Pau Hana Gathering

Last week, I hosted the second pau hana gathering on board Falls of Clyde. It’s just a small effort on my part to have a nice, chill evening with my maritime friends and to bring some life to the ship.

Pau Hana

I was slightly more organized this time and actually had time to do a better job cleaning and decorating the saloon.

The area of the bulkhead above the sideboard was once covered by a mirror. It was removed, I imagine, when the ship was being prepped for scuttling. I’ve always looked at the space and thought it was such a shame it looked so bad. I finally did something about it.





Sideboard dusted and cleaned, brass polished, lovely flowers courtesy of a kind friend, lights, and candle:

flowers lights

The result:

final effect

It was slightly too dark and needed another fan to circulate air better, but I was pleased by how much better things looked.

Wouldn’t it be something to restore the saloon back to what it was?

1879 Wages

“SEAMEN’S WAGES IN GREENOCK….The four-masted ship Falls of Clyde shipped a full crew on Monday for Kurrachee at £2 5s per month…”—originally published in the Scotsman, reprinted in the Blackburn Standard, 22 Feb 1879, p. 3

October 11 & 12

Some photos from Saturday and Sunday.

Statendam crew dealing with lines upon the ship’s arrival at Pier 10:

Statendam crew

Rat guards:

Statendam rat guards

Fixing a speaker on board Kaiyu Maru at Pier 9:

fixing a speaker

I think the timing of my action shots is improving.

Heaving line from Tosakaien Maru:

heaving line

(He probably should have tried coiling it before he threw it…)

Traditional hitching:


Cuauhtémoc Arrival – Honolulu Harbor

Monday was grand!

I took the day off from work to catch the arrival of the Mexican navy’s sail training ship, Cuauhtémoc. I was very fortunate to be allowed to do this from Foss’ Mikioi, the tug scheduled to assist the ship.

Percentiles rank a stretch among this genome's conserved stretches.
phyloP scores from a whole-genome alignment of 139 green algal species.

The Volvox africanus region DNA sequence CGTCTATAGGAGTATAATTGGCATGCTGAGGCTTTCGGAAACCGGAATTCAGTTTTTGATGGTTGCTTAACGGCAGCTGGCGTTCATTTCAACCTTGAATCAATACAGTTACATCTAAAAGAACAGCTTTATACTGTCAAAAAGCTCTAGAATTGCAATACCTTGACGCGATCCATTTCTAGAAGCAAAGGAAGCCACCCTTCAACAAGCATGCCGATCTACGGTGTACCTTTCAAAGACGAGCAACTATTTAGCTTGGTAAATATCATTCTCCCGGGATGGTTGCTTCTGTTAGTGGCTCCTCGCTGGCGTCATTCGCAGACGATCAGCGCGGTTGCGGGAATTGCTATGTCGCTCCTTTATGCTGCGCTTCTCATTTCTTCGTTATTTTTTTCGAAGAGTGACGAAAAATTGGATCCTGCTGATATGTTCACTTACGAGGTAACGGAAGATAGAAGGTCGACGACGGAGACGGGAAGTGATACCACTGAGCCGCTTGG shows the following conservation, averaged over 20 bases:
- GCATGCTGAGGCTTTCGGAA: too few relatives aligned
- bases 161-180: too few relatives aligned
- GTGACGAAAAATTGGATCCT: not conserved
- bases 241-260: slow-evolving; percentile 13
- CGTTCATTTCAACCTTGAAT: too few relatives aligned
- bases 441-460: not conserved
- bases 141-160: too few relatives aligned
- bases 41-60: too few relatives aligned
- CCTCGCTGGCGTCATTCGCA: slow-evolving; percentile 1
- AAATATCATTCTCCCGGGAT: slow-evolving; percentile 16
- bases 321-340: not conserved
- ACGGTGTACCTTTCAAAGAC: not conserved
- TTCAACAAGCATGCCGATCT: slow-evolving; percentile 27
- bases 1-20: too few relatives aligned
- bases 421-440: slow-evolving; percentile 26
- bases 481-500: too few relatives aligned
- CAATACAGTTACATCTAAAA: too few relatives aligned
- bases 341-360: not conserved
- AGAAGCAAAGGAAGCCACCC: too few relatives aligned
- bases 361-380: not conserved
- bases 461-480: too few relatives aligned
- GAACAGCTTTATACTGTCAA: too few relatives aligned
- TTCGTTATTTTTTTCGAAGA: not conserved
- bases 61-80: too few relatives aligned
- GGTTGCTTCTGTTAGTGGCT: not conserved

Although it was still hot, humid, and hazy, it was lovely and calm out on the water.

Heading out, we were escorted by a pod of spinner dolphins:

spinner dolphins

I will never get tired of seeing a sailing ship at sea. They are things of beauty.

Some views of Cuauhtémoc offshore:

Cuauhtémoc offshore

Cuauhtémoc stern

Cuauhtémoc approaching harbor

Passing the sea buoy, with Diamond Head in the distance:

Cuauhtémoc passing sea buoy

As the ship neared the harbor, the crew went aloft to man the yards:

climbing aloft

Entering the harbor:

Cuauhtémoc entering the harbor

Yards manned:

Cuauhtémoc manning the yards

top of the main mast

tip of bowsprit

Captain Ed Enos was the pilot:

Captain Enos and officers

There was some confusion as to the time the ship was supposed to arrive at the pier, so we had to kill a bit of time in the harbor.

As a result, the crews of the Shin Oita Maru and Miyagi Maru at Pier 9 and the visitors on board the cruise ship Oosterdam, got a good look at the ship:

Oosterdam and Shin Oita Maru

I got in some ship spotting.

Oosterdam at Pier 10:


High Endurance heading out:

High Endurance

Tug Pi‘ilani and pilot boat Kawika:

Kawika and Piilani

Crew members hauling the line from Mikioi aboard the ship:

hauling line aboard

Captain Kea Makekau carefully maneuvering Mikioi, per instructions from Captain Enos, to gently push the ship alongside Pier 8:

Capt Kea Makekau Mikioi wheelhouse

We returned to Pier 21. I was happy to get a peek at Mikioi‘s engine room before going ashore. :D

After saying goodbye to new friends, I walked over to Aloha Tower.

Oosterdam‘s rat guards and bulbous bow:

Oosterdam rat guards

Oosterdam bulbous bow

Cuauhtémoc‘s crew attending to the figurehead (of Cuauhtémoc), part of preparing the ship to receive visitors:

attending to figurehead

One of Cuauhtémoc‘s rat guards:

Cuauhtémoc rat guard

Finally, I went over to Pier 7 to have a brief look at my ship. Poor girl. Forlorn…

Mahalo to Rick Wilson and Captain Whit Olson of Foss Maritime/Young Brothers. Also, thanks to Captain Ed Enos. Special thanks to Captain Kea Makekau, who made the photos possible!

Still Humid

I will be glad when the unpleasant conditions go away. At least it was slightly cooler today, since it was cloudy.

I mustered up enough energy to sweep the fo’c’sle (in addition to the usual weekly tasks). It’s amazing how much dirt and miscellaneous debris ends up in there.

After leaving the ship, I decided to get some exercise and walked over to Pier 38.

Tanker High Endurance:

High Endurance

It was odd to see the end of the pier looking a bit…empty.

looks a bit empty

A notice taped to a storage container provided an explanation:

pier out of service

Looking forward to the arrival of the Mexican Navy sail training ship, Cuauhtémoc, on Monday morning!

Vida Mia Update

I was at Keehi Marine Center on Sunday night (assisting a friend). Vida Mia was there. It was nice to see the work being done on her. She looks a lot better!